The Curious Case of the Curving Ball
Debunked by anyone really. And there are plenty of proofs of a round, rotating earth. For example – ring laser gyroscopes prove earths rotation. And one only need observe the southern night sky to realize it is round, and impossible on flat earth. https://t.co/YIVF8VCWhX— asdfasdgsdfgsdfg (@asdfasdgsdfgsd1) March 12, 2023
Have you ever noticed how a ball thrown straight appears to curve to the side? No matter what you throw or how straight you throw it, the ball seems to curve. This puzzling phenomenon can be explained by the Coriolis effect, which has significant implications for our understanding of the Earth’s shape and the debunking of the Flat Earth Theory.
Understanding the Coriolis Effect
The Coriolis effect occurs when objects moving in a straight line appear to curve due to the observer’s rotation. Contrary to popular belief, the Coriolis effect does not cause water in a bathtub to spiral down the drain or determine the way a toilet flushes. However, it does play a role in creating hurricanes and explains the spinning of Jupiter’s Great Red Spot.
Coriolis Effect on Earth and Beyond
The Coriolis effect influences various aspects of our world, from the paths of missiles to sniper shots. Even the longest sniper shot, taken at over 3,000 yards, required a one-foot correction due to the Coriolis effect. This intriguing force affects objects on Earth and other celestial bodies, like Jupiter, revealing the interconnectedness of the universe.
The Role of Coriolis Effect in Creating Hurricanes
Hurricanes form when air rushes from all directions into a low-pressure region. In the Northern Hemisphere, the Coriolis effect causes air to bend to the right, creating hurricanes with counterclockwise spirals. In the Southern Hemisphere, the effect reverses, producing hurricanes with clockwise spirals. The Coriolis effect is also responsible for Jupiter’s storm, which is larger than Earth and has been spinning for around 200 years.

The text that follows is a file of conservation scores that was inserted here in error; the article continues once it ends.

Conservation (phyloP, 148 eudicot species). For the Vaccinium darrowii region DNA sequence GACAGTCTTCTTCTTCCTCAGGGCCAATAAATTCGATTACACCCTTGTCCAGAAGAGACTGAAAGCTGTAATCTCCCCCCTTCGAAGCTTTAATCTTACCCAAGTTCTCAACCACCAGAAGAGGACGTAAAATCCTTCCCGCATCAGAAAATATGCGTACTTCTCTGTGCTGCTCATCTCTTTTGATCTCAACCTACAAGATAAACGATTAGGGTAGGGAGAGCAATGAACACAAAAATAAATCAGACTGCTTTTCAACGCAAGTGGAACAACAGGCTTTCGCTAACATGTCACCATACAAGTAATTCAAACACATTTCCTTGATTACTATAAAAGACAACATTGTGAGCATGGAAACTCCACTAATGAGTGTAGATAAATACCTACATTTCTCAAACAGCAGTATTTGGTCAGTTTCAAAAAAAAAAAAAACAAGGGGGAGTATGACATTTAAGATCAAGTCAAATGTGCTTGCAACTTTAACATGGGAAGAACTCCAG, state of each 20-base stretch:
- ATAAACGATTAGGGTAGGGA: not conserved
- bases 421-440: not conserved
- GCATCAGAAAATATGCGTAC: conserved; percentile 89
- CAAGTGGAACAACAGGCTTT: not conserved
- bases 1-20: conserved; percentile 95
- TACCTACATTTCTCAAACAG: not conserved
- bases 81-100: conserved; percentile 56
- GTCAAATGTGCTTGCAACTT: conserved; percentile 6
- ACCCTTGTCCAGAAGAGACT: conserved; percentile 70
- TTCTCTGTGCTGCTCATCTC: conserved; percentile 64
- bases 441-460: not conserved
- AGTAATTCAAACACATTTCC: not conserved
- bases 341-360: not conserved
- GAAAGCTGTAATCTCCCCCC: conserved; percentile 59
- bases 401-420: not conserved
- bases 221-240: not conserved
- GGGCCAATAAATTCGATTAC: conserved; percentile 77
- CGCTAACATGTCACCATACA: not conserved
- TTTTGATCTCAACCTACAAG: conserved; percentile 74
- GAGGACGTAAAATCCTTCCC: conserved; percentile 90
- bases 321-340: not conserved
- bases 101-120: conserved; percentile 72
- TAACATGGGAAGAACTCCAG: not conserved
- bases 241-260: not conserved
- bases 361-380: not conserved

Exploring the Power of Perspective
While the Coriolis effect seems to exert a very real force on objects when observed from a rotating frame, there is no actual force at play. What we perceive is merely a result of our perspective. This insight raises the question of whether other forces, like gravity or electromagnetism, could also be products of our frame of reference or our position in the universe. In this way, debunking Flat Earth Theory using the Coriolis effect invites us to consider the broader implications of our perspectives on the natural world.
By examining the Coriolis effect and its influence on our understanding of Earth’s shape, we can debunk the Flat Earth Theory and appreciate the complex and fascinating forces at work in our universe.
I literally show you pictures where people tested that claim and debunked it and yet you double down?— Amomynous (@motnevobrev) March 14, 2023
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